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John G Jackson
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Jackson was born in Aiken, South Carolina on 1 April 1907 and raised Methodist. At age 15 he moved to Harlem, New York, where he enrolled in Stuyvesant High School. During this time, Jackson became interested in African American history and culture and began writing essays on the subject. They were so impressive that in 1925, while still a high school student, Jackson was invited to write for Marcus Garvey's newspaper, Negro World. From 1930 onwards, Jackson became associated with a number of Pan-African historians, activists and writers, including Hubert H. Harrison, Arturo Alfonso Schomburg, John Henrik Clarke, Willis Nathaniel Huggins and Joel Augustus Rogers. He also authored a number of books on African history, promoting a Pan-African and Afrocentrist view, such as Man, God, and Civilization (1972) and Introduction to African Civilizations (1974). He also became interested in the idea of Christianity's origins in the Egyptian religion. A staunch atheist, he authored a number of books on the idea, including The African Origin of Christianity (1981) and Christianity before Christ (1985), as well as writing the foreword to Gerald Massey's Lectures (1974). He also wrote the controversial text, Was Jesus Christ a Negro? (1984), which argued that Jesus may have been a black man. In 1987, Jackson wrote a biographical article about Hubert Harrison for American Atheists called "Hubert Henry Harrison: The Black Socrates". In it, he praised not only Harrison's agnosticism, but also his educational and civil rights achievements. That same year he wrote a book with the same title and material. During his life, Jackson also served as Associate Director of the Blyden Society and lectured at many colleges and universities throughout the United States. He died on 13 October 1993.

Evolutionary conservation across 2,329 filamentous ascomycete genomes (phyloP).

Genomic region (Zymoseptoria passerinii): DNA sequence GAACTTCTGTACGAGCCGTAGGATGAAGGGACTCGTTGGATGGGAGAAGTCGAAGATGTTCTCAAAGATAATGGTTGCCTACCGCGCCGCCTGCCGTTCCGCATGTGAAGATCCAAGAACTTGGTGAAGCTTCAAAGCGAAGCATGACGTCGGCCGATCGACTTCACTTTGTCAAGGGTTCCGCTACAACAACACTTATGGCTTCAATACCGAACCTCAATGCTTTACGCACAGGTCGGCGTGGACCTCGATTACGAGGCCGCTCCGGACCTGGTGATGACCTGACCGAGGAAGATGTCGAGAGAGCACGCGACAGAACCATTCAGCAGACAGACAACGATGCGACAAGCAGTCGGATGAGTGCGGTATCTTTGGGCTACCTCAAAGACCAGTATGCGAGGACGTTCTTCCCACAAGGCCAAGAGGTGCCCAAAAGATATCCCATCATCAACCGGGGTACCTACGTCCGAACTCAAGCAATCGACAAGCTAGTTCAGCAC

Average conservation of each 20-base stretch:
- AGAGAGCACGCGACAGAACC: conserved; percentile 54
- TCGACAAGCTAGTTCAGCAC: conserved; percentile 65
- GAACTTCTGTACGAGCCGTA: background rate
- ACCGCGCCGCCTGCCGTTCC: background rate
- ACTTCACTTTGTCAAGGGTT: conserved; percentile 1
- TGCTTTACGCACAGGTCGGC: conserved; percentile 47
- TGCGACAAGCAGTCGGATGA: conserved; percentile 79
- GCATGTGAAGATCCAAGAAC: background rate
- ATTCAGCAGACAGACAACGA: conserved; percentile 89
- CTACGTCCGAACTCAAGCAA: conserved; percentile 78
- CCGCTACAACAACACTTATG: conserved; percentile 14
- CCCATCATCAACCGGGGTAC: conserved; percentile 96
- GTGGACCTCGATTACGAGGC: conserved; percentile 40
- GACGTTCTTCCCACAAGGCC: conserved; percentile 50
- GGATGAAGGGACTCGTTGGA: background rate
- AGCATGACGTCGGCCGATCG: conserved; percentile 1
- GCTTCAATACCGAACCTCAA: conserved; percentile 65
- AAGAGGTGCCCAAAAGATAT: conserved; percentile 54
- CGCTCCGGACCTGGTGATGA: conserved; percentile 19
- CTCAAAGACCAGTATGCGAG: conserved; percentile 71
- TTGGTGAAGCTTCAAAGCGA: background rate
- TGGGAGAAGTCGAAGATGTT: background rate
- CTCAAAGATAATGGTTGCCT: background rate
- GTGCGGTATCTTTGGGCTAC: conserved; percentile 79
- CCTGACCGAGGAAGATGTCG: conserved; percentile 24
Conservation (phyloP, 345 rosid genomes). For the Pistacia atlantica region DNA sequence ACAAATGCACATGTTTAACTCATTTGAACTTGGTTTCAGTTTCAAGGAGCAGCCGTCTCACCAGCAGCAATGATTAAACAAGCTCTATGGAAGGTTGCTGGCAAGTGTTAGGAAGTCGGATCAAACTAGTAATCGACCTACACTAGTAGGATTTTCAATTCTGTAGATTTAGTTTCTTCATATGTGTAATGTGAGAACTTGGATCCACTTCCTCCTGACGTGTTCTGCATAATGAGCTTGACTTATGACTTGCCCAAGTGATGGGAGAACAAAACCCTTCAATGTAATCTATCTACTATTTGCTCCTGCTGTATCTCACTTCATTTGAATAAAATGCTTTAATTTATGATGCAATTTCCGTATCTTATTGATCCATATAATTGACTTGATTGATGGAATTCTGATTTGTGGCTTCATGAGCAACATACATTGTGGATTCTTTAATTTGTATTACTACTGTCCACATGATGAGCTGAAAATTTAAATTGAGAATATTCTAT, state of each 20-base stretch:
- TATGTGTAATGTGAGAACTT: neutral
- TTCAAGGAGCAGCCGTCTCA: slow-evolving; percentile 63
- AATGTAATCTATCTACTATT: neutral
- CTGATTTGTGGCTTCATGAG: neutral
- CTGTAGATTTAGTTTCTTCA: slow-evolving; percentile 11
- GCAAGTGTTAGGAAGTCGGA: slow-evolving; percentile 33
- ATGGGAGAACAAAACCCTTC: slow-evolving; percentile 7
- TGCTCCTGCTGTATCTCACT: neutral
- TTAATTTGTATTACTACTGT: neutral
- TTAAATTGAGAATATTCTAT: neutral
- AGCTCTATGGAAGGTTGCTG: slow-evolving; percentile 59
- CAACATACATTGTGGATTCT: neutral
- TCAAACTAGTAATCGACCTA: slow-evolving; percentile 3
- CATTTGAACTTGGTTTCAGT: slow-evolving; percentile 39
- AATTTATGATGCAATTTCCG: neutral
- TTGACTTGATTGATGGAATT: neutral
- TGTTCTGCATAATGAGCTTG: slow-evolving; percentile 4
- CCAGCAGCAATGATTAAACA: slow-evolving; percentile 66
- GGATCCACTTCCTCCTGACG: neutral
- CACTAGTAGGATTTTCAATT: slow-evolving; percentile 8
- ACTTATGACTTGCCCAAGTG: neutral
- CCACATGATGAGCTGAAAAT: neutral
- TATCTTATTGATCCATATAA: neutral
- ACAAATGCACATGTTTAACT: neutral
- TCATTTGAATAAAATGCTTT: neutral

|Posted on August 9, 2011|